"People want to go back to work," Trump said. "I'm hearing it loud and clear from everybody. We have to go back. This is the United States of America. They don't want to sit around and wait. . . . It's going to happen pretty quick. We may take large sections of our country that are not so affected and do it that way."
It remains unclear exactly how the system of county risk levels announced by Trump on Thursday would work.
Deborah Birx, the White House's coronavirus response coordinator, said many states have been collecting the data needed to make determinations and that the Centers for Disease Control and Prevention would play a major role.
When asked how the government would stop people from high-risk areas from using businesses reopened in low-risk counties, she said much of those decisions would be left to local officials and the hope is that residents would continue to use good judgment when it comes to helping stop the spread of the virus.
"Part of this will be the need to have highly responsible behavior between counties," she said. "And I think the American people can understand that, that they will understand where the virus is, because we'll have the testing data, and where it isn't, and make sure that they are taking appropriate precautions as they moved in and out of spaces."
She expressed confidence that the government could determine the risk levels of counties, saying that this type of geographic "laserlike" focus is already being done in sub-Saharan Africa to combat the spread of HIV.
The White House has highlighted its 15-day social distancing campaign that is set to expire Monday as its premier effort to combat the pandemic.
Vice President Mike Pence told reporters that the task force would present Trump with a range of recommendations for additional guidance this weekend so that he can determine what social distancing guidelines should be provided going forward.
Trump has sought to present himself to the public as responding proactively to the crisis, after initially having dismissed the threat from the pathogen that has infected more than 80,000 and killed more than 1,000 in the United States. The White House said Trump will travel to Norfolk on Saturday to help send off the USNS Comfort, a naval floating hospital vessel that the administration is dispatching to assist New York, one of the states hit hardest.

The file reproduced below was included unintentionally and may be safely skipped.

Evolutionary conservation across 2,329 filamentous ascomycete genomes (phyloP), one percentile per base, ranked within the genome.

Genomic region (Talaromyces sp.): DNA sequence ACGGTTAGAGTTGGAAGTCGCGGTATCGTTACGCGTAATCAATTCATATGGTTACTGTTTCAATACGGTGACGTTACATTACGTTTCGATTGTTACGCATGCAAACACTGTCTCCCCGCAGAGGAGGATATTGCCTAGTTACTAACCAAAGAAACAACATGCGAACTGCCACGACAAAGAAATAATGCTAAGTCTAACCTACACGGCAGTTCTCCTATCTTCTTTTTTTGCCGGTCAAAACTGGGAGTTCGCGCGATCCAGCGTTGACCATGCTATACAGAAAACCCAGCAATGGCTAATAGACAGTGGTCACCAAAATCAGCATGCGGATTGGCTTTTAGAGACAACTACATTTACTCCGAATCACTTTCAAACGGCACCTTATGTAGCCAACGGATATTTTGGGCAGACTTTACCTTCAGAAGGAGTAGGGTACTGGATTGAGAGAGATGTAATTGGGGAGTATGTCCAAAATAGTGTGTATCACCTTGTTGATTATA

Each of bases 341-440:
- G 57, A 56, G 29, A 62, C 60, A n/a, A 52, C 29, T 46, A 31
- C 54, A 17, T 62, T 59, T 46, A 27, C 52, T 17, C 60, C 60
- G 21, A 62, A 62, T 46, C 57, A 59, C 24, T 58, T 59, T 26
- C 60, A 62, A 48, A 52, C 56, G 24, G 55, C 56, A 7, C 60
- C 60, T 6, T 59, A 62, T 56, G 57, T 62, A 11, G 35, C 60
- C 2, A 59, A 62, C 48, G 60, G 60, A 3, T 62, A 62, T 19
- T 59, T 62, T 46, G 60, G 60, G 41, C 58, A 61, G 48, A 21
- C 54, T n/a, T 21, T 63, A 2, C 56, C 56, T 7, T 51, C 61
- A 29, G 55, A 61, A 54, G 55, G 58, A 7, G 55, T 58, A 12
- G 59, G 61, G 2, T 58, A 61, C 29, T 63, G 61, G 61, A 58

But on the front lines, where medical workers are lacking protective equipment and emergency rooms are being overrun, the Trump administration is letting states take the lead. Pence said that the Federal Emergency Management Agency was coordinating with the states, but that the approach to the outbreak is "locally executed, state managed and federally supported."
Inslee was not the only governor to sound the alarm, according to one person briefed on the call, with Louisiana Gov. John Bel Edwards, a Democrat, raising a range of issues as New Orleans and his state brace for turmoil, with the number of cases and deaths there rising.
Maryland Gov. Larry Hogan, a Republican, spoke first for the governors on the call as head of the National Governors Association. He made a plea for Maryland, Virginia and Washington, D.C., to get their own testing facility since the region is home to much of the workforce that keeps the federal government running, according to people familiar with the call. A White House official said that was in the works.
District of Columbia Mayor Muriel Bowser, a Democrat, voiced objection to the federal relief package that treats the District as a territory, the people familiar said. Virginia Gov. Ralph Northam, a Democrat, a physician, asked Birx for her best- and worst-case scenarios. She said she was still looking at modeling, people familiar with the call said.
The personal protective equipment shortage for health-care workers was the biggest concern expressed by governors, who said they believed the country needed a federal response so states are not competing for medical supplies - a running theme of the discussion, according to the people on the call and briefed on it.
Other moments of note included when Gov. Jim Justice of West Virginia, a Republican, voiced concern about nursing home cases, the people familiar said. Meanwhile, Gov. Henry McMaster, R-S.C., a Trump ally, told the president that small businesses cannot sustain too much more of the economic shutdown, aides familiar with the call said.
And Mississippi Gov. Tate Reeves, a Republican, told the president he appreciated Trump's understanding that some areas are less affected by the virus and could potentially restart sectors of their economy, people familiar with the call said.
Trump referred to the situation as "crazy" and emphasized that the country has got to get back open for business, the people familiar said.
"A lot of progress is made, but we've got to go back to work," Trump later told reporters. "We may take sections of our country, we may take large sections of our country that aren't so seriously affected and we may do it that way, but we've got to start the process pretty soon, so we'll be talking to you more about that next week."
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The Washington Post’s Tom Hamburger, Ovetta Wiggins, Seung Min Kim and Felicia Sonmez contributed to this report.